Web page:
Republican presidential candidate Rand Paul gave a conservative argument about property rights and keeping people off the government dole as he talked about criminal justice reform Wednesday.
Still, the Kentucky senator has departed from much of his party on the issue of restoring voting rights for felons.
“The biggest impediment to either employment or voting is a criminal record and until we address that, I don’t think we are serious about voting rights or getting people back to work and minimizing how many people need to be on assistance,” Paul told a bipartisan summit in Washington sponsored by the Coalition for Public Safety. “To help people work and help people vote, we’ve got to fix the over-criminalization system.”
Paul and Sen. Cory Booker (D-N.J.) are pushing a bill to restore voting rights for convicted felons, and in some cases expunge some non-violent records.
Paul is known for his libertarianism, but other presidential candidates from both parties have also called for reforms.
Paul cited the case of Kalief Browder, a teen who spent three years on Rikers Island without trial before committing suicide.
“If we are going to be a country that defends the Bill of Rights, we have to defend the Sixth Amendment, which means you get a right to a trial, and you get a right to a speedy trial,” Paul said.
Talking about Bowder, Paul said, “His accusation was by someone never in the country legally, never testified, never had his day in court. He spent three years in jail, was beaten up by a gang, was beaten up by guards.”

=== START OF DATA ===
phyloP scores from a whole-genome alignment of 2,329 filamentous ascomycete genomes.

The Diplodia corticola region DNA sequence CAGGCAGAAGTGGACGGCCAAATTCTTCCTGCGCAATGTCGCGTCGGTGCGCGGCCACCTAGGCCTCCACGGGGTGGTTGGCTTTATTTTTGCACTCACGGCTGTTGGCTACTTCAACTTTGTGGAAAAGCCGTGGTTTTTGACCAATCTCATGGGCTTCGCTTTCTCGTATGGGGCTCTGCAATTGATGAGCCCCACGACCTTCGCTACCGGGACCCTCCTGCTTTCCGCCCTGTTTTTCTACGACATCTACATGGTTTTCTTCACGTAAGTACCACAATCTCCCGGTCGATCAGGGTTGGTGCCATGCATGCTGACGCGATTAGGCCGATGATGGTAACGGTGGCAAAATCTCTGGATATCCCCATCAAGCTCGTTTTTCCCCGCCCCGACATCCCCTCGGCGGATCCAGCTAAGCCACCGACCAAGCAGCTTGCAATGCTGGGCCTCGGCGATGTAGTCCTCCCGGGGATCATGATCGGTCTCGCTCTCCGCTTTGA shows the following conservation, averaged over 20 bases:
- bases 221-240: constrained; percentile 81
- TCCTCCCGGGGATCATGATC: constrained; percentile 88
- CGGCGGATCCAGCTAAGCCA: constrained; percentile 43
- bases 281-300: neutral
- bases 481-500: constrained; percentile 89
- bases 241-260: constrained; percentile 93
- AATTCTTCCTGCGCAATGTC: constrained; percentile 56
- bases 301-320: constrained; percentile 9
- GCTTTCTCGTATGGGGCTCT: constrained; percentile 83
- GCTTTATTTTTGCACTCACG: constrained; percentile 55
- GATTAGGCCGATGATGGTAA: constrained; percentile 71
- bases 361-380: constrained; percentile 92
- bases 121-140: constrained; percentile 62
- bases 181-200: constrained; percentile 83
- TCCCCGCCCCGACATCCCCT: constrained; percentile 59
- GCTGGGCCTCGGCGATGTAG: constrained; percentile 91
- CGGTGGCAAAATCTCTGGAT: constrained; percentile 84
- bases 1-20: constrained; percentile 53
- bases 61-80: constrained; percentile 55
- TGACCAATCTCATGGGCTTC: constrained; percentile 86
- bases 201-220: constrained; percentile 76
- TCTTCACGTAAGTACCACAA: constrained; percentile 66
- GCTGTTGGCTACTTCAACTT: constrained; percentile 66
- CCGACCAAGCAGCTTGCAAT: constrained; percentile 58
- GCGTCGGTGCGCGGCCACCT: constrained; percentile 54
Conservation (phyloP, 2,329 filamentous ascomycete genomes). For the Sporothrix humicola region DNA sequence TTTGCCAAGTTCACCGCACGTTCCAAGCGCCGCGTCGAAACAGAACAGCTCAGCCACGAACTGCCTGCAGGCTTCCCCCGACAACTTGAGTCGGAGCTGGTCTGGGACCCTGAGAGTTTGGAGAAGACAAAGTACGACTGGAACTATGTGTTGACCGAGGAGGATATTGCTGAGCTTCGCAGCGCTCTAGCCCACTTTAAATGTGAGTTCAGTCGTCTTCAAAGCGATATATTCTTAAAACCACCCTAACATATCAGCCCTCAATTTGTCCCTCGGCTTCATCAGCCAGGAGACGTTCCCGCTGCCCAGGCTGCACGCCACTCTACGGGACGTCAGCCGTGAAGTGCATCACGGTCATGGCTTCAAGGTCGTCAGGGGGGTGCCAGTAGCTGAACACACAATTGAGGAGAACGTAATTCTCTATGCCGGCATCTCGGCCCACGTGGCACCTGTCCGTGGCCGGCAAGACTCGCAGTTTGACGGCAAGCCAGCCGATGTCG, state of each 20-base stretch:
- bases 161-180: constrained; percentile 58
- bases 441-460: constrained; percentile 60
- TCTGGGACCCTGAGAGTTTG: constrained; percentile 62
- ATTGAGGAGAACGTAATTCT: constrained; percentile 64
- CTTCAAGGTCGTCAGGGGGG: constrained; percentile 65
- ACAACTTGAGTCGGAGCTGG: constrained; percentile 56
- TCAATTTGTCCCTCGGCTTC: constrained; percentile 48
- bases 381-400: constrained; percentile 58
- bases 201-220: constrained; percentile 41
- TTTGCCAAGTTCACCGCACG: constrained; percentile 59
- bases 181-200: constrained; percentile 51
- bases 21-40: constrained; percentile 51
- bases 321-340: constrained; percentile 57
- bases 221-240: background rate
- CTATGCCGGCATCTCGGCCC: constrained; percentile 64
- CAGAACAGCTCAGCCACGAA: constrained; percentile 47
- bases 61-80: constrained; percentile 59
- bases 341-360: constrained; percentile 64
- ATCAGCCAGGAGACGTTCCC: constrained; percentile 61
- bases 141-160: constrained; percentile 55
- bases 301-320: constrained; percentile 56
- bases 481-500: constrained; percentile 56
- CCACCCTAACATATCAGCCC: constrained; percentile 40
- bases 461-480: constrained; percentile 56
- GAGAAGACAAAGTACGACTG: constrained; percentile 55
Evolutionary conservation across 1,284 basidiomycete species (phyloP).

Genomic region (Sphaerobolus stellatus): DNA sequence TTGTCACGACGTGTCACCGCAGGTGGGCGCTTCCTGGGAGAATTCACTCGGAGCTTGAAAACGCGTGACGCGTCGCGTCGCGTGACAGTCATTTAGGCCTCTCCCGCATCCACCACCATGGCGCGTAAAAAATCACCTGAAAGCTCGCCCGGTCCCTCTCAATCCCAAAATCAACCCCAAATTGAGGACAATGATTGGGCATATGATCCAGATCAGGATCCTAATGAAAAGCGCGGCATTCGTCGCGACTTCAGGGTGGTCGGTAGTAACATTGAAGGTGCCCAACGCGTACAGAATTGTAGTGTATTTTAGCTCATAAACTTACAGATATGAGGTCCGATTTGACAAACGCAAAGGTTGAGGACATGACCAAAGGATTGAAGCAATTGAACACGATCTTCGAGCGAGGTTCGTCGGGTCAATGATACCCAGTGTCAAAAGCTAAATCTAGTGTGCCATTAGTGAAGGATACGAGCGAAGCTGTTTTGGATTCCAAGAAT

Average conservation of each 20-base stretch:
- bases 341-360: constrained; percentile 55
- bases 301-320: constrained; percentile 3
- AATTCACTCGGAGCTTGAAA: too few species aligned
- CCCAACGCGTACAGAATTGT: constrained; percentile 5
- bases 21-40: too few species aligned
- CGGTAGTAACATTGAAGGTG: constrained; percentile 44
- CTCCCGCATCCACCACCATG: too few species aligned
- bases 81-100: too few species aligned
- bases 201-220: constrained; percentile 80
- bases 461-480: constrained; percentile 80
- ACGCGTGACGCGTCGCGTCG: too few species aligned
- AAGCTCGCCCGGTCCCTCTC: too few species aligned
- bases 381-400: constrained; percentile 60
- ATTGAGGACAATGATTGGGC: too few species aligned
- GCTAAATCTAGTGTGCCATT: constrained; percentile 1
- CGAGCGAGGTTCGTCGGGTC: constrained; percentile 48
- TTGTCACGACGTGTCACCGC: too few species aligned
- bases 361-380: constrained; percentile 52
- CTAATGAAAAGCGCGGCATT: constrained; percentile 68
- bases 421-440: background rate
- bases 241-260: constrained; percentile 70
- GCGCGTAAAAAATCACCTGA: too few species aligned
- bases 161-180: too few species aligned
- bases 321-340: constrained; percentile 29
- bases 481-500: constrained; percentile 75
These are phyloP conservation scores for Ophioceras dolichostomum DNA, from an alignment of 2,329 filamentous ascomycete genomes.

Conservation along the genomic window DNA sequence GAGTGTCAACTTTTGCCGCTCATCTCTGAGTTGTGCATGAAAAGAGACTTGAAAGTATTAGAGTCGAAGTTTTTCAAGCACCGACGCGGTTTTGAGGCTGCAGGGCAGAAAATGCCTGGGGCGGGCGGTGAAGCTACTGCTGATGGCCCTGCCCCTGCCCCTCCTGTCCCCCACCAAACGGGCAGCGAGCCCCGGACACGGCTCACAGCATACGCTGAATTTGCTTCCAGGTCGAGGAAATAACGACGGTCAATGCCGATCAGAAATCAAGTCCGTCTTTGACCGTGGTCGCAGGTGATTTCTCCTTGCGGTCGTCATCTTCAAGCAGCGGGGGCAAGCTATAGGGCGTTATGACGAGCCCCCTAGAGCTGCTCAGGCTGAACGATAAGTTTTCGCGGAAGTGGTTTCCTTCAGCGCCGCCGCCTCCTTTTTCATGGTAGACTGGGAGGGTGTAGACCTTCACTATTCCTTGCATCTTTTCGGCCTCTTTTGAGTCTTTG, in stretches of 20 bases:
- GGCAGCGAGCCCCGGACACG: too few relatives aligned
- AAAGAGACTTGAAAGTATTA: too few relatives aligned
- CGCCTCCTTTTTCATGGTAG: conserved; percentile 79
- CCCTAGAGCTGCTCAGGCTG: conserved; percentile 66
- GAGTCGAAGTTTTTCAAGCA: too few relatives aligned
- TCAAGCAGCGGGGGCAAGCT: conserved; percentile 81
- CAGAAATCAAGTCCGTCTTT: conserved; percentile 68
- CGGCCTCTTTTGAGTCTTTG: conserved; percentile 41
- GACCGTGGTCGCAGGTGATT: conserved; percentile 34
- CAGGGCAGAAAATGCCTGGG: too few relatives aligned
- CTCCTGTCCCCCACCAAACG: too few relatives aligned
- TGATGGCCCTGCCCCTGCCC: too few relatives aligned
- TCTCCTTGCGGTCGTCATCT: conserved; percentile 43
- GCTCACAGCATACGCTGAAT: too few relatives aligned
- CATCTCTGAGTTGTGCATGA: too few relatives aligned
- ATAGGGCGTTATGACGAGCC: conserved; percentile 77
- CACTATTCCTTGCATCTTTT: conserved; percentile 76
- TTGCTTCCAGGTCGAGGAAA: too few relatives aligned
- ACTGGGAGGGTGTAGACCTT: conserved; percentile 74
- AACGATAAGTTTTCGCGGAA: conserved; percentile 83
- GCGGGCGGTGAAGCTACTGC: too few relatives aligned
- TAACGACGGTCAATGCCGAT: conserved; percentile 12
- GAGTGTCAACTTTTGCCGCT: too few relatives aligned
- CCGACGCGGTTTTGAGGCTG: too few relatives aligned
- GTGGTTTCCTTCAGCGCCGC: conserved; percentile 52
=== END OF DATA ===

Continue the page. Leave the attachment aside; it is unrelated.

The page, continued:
“We need to make sure everybody in our country has their day in court, gets a lawyer and gets a trial,” Paul continued. “This is something so fundamental that it should be all parties involved.”
Paul talked about a number of reforms, but said despite bipartisan support, the most likely changes to get through Congress now are civil asset forfeiture and police body cameras.
On the government’s seizure of assets, Paul referenced a $1.5 million hotel that was seized, but also talked about the home of a poor grandmother that was taken because her grandson sold drugs from the house.
“Do you think it helps the family situation to take grandma’s house?” Paul asked. “If someone owns a house and a teenager is selling drugs out of it, it is exactly the wrong thing to do.”
“We have to change the law that says you will never have your property taken unless you are convicted of a crime,” Paul said to applause.